Researchers found that middle-aged and older adults with little Internet experience were able to stimulate key centers in the brain that control decision-making and complex reasoning after just one week of surfing the Web.
The findings, presented by researchers from the University of California, Los Angeles (UCLA; USA) October 19, 2009, at the 2009 meeting of the Society for Neuroscience, held in Chicago, IL, USA, suggest that Internet training can trigger neural activation patterns and could potentially enhance brain function and cognition in older adults.
As the brain ages, a number of structural and functional changes occur, including atrophy, reductions in cell activity and increases in deposits of amyloid plaques and tau tangles, which can impact cognitive function. Research has shown that mental stimulation similar to that which occurs in individuals who frequently use the Internet may affect the effectiveness of cognitive processing and change the way the brain encodes new information.
"We found that for older people with minimal experience, performing Internet searches for even a relatively short period of time can change brain activity patterns and enhance function,” said study author Dr. Gary Small, a professor of psychiatry at the Semel Institute for Neuroscience and Human Behavior at UCLA and the author of "iBrain,” a book that describes the impact of new technology on the brain and behavior.
The UCLA team worked with 24 neurologically normal volunteers between the ages of 55 and 78. Before the study, half the participants used the Internet daily, while the other half had very little experience. Age, educational level, and gender were similar between the two groups. Study participants performed Web searches while undergoing functional magnetic resonance imaging (fMRI) scanning, which recorded the subtle brain-circuitry changes experienced during this activity. This type of scan tracks brain activity by measuring the level of cerebral blood flow during cognitive tasks.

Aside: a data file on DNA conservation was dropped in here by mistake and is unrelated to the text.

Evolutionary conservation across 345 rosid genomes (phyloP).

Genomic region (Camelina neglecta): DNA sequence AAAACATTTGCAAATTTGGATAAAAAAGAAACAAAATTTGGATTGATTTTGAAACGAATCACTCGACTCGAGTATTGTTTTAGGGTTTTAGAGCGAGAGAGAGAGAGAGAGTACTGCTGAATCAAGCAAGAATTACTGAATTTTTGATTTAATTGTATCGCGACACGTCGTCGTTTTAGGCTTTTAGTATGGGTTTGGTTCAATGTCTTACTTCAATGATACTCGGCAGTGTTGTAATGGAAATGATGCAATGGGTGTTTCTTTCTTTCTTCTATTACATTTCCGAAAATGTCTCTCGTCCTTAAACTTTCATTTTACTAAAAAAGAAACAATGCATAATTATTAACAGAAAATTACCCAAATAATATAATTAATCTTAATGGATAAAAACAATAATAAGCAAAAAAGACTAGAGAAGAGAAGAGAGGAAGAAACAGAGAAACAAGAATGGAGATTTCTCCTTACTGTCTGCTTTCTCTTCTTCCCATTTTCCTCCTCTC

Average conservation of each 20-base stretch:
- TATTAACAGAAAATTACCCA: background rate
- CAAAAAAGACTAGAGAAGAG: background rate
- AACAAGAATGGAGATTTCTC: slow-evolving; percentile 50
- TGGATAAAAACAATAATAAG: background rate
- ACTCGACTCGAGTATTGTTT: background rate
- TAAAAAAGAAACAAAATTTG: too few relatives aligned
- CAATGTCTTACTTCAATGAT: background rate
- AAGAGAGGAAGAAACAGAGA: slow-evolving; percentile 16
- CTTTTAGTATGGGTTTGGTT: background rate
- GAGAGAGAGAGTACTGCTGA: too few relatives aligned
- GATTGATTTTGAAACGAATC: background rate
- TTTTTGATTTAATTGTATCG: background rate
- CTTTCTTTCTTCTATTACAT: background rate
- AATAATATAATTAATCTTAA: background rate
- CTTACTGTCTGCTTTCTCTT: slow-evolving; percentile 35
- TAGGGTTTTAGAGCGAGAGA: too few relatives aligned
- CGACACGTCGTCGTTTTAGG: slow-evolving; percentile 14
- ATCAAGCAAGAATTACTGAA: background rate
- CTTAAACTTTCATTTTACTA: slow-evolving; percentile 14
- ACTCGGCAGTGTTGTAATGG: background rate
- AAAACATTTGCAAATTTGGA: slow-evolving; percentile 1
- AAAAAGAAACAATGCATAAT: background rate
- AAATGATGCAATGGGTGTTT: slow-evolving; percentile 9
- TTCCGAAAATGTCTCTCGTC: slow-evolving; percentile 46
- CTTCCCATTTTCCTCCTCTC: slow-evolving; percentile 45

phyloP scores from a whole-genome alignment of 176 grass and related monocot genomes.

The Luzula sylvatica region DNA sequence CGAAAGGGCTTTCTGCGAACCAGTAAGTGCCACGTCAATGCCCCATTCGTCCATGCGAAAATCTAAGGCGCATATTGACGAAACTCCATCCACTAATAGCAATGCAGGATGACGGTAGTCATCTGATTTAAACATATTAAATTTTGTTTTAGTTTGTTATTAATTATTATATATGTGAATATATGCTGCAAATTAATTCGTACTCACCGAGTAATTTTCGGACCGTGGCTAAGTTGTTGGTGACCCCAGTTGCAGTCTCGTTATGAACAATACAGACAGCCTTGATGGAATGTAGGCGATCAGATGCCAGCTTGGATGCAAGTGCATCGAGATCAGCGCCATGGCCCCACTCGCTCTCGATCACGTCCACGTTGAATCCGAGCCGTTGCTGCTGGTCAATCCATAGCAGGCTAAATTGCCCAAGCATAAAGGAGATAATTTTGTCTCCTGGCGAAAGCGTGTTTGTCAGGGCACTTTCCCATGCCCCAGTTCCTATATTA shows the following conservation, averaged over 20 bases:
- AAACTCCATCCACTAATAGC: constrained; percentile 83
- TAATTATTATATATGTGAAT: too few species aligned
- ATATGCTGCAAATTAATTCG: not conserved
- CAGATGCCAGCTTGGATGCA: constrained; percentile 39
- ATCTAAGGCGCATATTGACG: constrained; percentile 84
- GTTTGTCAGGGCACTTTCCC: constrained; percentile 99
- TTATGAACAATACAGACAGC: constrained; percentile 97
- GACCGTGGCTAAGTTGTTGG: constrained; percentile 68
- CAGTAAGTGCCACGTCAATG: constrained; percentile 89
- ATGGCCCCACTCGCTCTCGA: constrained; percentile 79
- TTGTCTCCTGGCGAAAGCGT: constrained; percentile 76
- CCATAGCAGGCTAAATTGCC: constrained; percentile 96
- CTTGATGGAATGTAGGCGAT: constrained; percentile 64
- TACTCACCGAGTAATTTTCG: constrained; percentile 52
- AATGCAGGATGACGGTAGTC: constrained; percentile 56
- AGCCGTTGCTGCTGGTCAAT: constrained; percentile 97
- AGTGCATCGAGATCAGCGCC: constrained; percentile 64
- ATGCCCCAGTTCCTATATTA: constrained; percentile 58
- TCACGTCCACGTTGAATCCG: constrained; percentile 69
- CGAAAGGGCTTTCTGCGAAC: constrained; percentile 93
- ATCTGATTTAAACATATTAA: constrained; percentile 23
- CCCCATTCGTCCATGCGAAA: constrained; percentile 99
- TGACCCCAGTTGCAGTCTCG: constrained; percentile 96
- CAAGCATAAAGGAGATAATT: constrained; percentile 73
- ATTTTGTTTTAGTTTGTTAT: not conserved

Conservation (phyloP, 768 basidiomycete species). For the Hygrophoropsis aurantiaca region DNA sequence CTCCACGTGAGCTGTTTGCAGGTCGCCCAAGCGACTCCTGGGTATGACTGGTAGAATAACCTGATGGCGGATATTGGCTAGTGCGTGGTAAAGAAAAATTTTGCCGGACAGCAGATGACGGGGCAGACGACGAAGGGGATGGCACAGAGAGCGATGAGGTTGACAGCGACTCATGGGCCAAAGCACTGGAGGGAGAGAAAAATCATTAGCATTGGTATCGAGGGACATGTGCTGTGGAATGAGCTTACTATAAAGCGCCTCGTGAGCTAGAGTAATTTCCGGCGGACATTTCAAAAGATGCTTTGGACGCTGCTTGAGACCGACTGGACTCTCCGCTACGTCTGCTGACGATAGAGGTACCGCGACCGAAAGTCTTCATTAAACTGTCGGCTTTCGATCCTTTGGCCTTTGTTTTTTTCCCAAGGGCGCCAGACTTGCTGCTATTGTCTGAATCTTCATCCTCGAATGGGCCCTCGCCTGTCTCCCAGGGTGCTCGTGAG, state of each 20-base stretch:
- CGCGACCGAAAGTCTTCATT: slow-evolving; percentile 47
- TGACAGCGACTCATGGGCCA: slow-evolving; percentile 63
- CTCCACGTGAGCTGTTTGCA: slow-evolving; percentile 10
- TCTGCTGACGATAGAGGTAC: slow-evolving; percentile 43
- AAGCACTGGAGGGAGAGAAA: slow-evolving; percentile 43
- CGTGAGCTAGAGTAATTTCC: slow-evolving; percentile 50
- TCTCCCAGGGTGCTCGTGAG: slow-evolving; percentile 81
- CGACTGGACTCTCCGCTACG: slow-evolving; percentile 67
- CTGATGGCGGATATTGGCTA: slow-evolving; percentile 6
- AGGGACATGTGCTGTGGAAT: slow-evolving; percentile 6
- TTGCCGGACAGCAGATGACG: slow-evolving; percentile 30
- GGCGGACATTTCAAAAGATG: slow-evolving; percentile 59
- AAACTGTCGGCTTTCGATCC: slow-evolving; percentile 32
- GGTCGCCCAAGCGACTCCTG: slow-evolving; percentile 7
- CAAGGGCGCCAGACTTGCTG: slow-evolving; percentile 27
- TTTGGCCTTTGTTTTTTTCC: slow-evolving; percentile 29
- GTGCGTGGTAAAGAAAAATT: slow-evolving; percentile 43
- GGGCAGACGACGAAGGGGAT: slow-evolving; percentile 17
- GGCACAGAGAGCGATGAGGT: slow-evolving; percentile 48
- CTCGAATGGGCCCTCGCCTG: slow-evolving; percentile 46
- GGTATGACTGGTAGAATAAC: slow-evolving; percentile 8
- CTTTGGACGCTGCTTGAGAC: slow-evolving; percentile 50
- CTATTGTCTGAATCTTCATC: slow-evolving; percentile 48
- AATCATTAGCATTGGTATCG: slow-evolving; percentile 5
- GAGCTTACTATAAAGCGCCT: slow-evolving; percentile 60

After the first brain scan, participants went home and conducted Internet searches for one hour a day for a total of seven days over a two-week period. These practice searches involved using the Internet to answer questions about a variety of topics by exploring different websites and reading information. Participants then received a second brain scan using the same Internet simulation task but with different topics.
The first fMRI scan of participants with little Internet experience showed brain activity in regions controlling language, reading, memory, and visual abilities, which are located in the frontal, temporal, parietal, visual, and posterior cingulate regions, according to the UCLA researchers. The second brain scan of these participants, conducted after the practice Internet searches at home, demonstrated activation of these same regions, as well as triggering of the middle frontal gyrus and inferior frontal gyrus--areas of the brain known to be important in working memory and decision-making.
Therefore, after Internet training at home, participants with minimal online experience displayed brain activation patterns very similar to those seen in the group of experienced Internet users--after just a brief period. "The results suggest that searching online may be a simple form of brain exercise that might be employed to enhance cognition in older adults,” said Dr. Teena D. Moody, the study's first author and a senior research associate at the Semel Institute at UCLA.
When performing an Internet search, the ability to hold important information in working memory and to extract the important points from competing graphics and words is essential, Dr. Moody noted.
Previous research by the UCLA team discovered that searching online resulted in a more than twofold increase in brain activation in older adults with earlier experience, compared with those with little Internet experience. According to Dr. Small, the new findings suggest that it may take only days for those with minimal experience to match the activity levels of those with years of experience.
Further studies may address the impact of the Internet on younger individuals and help identify facets of online searching that generate the greatest levels of brain activation.
University of California, Los Angeles